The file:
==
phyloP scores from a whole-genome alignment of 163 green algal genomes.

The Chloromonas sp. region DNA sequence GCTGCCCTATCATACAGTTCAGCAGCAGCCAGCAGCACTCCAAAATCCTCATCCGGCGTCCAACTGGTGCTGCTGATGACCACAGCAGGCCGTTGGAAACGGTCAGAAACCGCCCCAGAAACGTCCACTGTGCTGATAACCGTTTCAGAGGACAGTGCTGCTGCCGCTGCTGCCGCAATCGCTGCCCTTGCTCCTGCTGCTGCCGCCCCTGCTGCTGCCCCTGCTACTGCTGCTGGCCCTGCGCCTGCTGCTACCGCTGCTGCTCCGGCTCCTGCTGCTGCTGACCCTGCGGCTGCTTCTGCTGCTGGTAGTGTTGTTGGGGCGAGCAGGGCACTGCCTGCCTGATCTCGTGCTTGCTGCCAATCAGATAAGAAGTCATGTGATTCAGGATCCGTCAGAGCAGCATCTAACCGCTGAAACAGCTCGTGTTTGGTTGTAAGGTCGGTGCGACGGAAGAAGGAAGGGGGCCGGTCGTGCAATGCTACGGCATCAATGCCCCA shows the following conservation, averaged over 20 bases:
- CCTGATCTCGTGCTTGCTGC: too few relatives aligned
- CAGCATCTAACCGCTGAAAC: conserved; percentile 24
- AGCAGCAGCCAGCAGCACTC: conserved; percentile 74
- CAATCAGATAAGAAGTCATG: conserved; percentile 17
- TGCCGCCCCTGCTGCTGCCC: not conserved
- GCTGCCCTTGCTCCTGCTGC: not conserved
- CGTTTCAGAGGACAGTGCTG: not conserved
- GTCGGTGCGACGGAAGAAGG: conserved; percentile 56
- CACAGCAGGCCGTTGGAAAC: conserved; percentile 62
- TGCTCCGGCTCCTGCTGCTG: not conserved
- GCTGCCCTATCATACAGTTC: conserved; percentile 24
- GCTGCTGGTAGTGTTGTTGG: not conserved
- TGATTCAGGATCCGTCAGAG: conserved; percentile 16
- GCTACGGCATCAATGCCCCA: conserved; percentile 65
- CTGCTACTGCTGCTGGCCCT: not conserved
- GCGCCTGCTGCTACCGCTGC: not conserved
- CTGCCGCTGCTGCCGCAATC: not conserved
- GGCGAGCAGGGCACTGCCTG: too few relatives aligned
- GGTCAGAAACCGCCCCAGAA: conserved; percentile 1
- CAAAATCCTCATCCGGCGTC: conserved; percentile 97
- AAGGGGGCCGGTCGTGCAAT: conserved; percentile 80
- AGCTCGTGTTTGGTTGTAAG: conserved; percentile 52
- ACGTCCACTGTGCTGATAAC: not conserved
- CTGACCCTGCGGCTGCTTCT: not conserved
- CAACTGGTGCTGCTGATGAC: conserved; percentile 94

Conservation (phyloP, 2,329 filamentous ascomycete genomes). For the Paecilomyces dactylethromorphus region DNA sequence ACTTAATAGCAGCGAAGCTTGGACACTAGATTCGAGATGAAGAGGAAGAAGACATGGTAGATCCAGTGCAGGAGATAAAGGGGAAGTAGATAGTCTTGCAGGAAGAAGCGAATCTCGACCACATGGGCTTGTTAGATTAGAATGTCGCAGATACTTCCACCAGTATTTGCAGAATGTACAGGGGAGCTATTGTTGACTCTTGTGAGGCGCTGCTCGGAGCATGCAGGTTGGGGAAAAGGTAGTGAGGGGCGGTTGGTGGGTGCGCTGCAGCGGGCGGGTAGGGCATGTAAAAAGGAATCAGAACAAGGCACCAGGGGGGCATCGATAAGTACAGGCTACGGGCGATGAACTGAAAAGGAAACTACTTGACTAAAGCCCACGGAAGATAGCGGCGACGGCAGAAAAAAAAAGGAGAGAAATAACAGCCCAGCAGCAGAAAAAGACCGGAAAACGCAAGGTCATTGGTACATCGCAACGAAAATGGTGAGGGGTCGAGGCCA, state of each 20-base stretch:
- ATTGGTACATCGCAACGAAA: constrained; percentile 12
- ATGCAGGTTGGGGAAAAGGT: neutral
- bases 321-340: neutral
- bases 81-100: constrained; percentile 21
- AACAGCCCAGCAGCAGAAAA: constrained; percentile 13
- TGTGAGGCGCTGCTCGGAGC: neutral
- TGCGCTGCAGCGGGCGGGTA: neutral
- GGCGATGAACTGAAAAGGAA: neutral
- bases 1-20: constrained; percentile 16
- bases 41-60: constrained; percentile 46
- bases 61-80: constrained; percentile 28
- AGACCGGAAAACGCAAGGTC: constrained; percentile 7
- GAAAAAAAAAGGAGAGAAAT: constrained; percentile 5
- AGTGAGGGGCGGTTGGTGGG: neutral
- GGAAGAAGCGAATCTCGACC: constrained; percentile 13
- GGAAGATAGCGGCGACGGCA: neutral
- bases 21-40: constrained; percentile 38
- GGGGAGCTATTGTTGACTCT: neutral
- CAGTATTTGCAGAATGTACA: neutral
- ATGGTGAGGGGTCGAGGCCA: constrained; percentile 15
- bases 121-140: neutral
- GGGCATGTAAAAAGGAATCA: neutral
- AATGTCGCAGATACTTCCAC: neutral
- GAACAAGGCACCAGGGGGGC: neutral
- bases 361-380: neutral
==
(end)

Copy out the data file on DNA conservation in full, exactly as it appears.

phyloP scores from a whole-genome alignment of 163 green algal genomes.

The Chloromonas sp. region DNA sequence GCTGCCCTATCATACAGTTCAGCAGCAGCCAGCAGCACTCCAAAATCCTCATCCGGCGTCCAACTGGTGCTGCTGATGACCACAGCAGGCCGTTGGAAACGGTCAGAAACCGCCCCAGAAACGTCCACTGTGCTGATAACCGTTTCAGAGGACAGTGCTGCTGCCGCTGCTGCCGCAATCGCTGCCCTTGCTCCTGCTGCTGCCGCCCCTGCTGCTGCCCCTGCTACTGCTGCTGGCCCTGCGCCTGCTGCTACCGCTGCTGCTCCGGCTCCTGCTGCTGCTGACCCTGCGGCTGCTTCTGCTGCTGGTAGTGTTGTTGGGGCGAGCAGGGCACTGCCTGCCTGATCTCGTGCTTGCTGCCAATCAGATAAGAAGTCATGTGATTCAGGATCCGTCAGAGCAGCATCTAACCGCTGAAACAGCTCGTGTTTGGTTGTAAGGTCGGTGCGACGGAAGAAGGAAGGGGGCCGGTCGTGCAATGCTACGGCATCAATGCCCCA shows the following conservation, averaged over 20 bases:
- CCTGATCTCGTGCTTGCTGC: too few relatives aligned
- CAGCATCTAACCGCTGAAAC: conserved; percentile 24
- AGCAGCAGCCAGCAGCACTC: conserved; percentile 74
- CAATCAGATAAGAAGTCATG: conserved; percentile 17
- TGCCGCCCCTGCTGCTGCCC: not conserved
- GCTGCCCTTGCTCCTGCTGC: not conserved
- CGTTTCAGAGGACAGTGCTG: not conserved
- GTCGGTGCGACGGAAGAAGG: conserved; percentile 56
- CACAGCAGGCCGTTGGAAAC: conserved; percentile 62
- TGCTCCGGCTCCTGCTGCTG: not conserved
- GCTGCCCTATCATACAGTTC: conserved; percentile 24
- GCTGCTGGTAGTGTTGTTGG: not conserved
- TGATTCAGGATCCGTCAGAG: conserved; percentile 16
- GCTACGGCATCAATGCCCCA: conserved; percentile 65
- CTGCTACTGCTGCTGGCCCT: not conserved
- GCGCCTGCTGCTACCGCTGC: not conserved
- CTGCCGCTGCTGCCGCAATC: not conserved
- GGCGAGCAGGGCACTGCCTG: too few relatives aligned
- GGTCAGAAACCGCCCCAGAA: conserved; percentile 1
- CAAAATCCTCATCCGGCGTC: conserved; percentile 97
- AAGGGGGCCGGTCGTGCAAT: conserved; percentile 80
- AGCTCGTGTTTGGTTGTAAG: conserved; percentile 52
- ACGTCCACTGTGCTGATAAC: not conserved
- CTGACCCTGCGGCTGCTTCT: not conserved
- CAACTGGTGCTGCTGATGAC: conserved; percentile 94

Conservation (phyloP, 2,329 filamentous ascomycete genomes). For the Paecilomyces dactylethromorphus region DNA sequence ACTTAATAGCAGCGAAGCTTGGACACTAGATTCGAGATGAAGAGGAAGAAGACATGGTAGATCCAGTGCAGGAGATAAAGGGGAAGTAGATAGTCTTGCAGGAAGAAGCGAATCTCGACCACATGGGCTTGTTAGATTAGAATGTCGCAGATACTTCCACCAGTATTTGCAGAATGTACAGGGGAGCTATTGTTGACTCTTGTGAGGCGCTGCTCGGAGCATGCAGGTTGGGGAAAAGGTAGTGAGGGGCGGTTGGTGGGTGCGCTGCAGCGGGCGGGTAGGGCATGTAAAAAGGAATCAGAACAAGGCACCAGGGGGGCATCGATAAGTACAGGCTACGGGCGATGAACTGAAAAGGAAACTACTTGACTAAAGCCCACGGAAGATAGCGGCGACGGCAGAAAAAAAAAGGAGAGAAATAACAGCCCAGCAGCAGAAAAAGACCGGAAAACGCAAGGTCATTGGTACATCGCAACGAAAATGGTGAGGGGTCGAGGCCA, state of each 20-base stretch:
- ATTGGTACATCGCAACGAAA: constrained; percentile 12
- ATGCAGGTTGGGGAAAAGGT: neutral
- bases 321-340: neutral
- bases 81-100: constrained; percentile 21
- AACAGCCCAGCAGCAGAAAA: constrained; percentile 13
- TGTGAGGCGCTGCTCGGAGC: neutral
- TGCGCTGCAGCGGGCGGGTA: neutral
- GGCGATGAACTGAAAAGGAA: neutral
- bases 1-20: constrained; percentile 16
- bases 41-60: constrained; percentile 46
- bases 61-80: constrained; percentile 28
- AGACCGGAAAACGCAAGGTC: constrained; percentile 7
- GAAAAAAAAAGGAGAGAAAT: constrained; percentile 5
- AGTGAGGGGCGGTTGGTGGG: neutral
- GGAAGAAGCGAATCTCGACC: constrained; percentile 13
- GGAAGATAGCGGCGACGGCA: neutral
- bases 21-40: constrained; percentile 38
- GGGGAGCTATTGTTGACTCT: neutral
- CAGTATTTGCAGAATGTACA: neutral
- ATGGTGAGGGGTCGAGGCCA: constrained; percentile 15
- bases 121-140: neutral
- GGGCATGTAAAAAGGAATCA: neutral
- AATGTCGCAGATACTTCCAC: neutral
- GAACAAGGCACCAGGGGGGC: neutral
- bases 361-380: neutral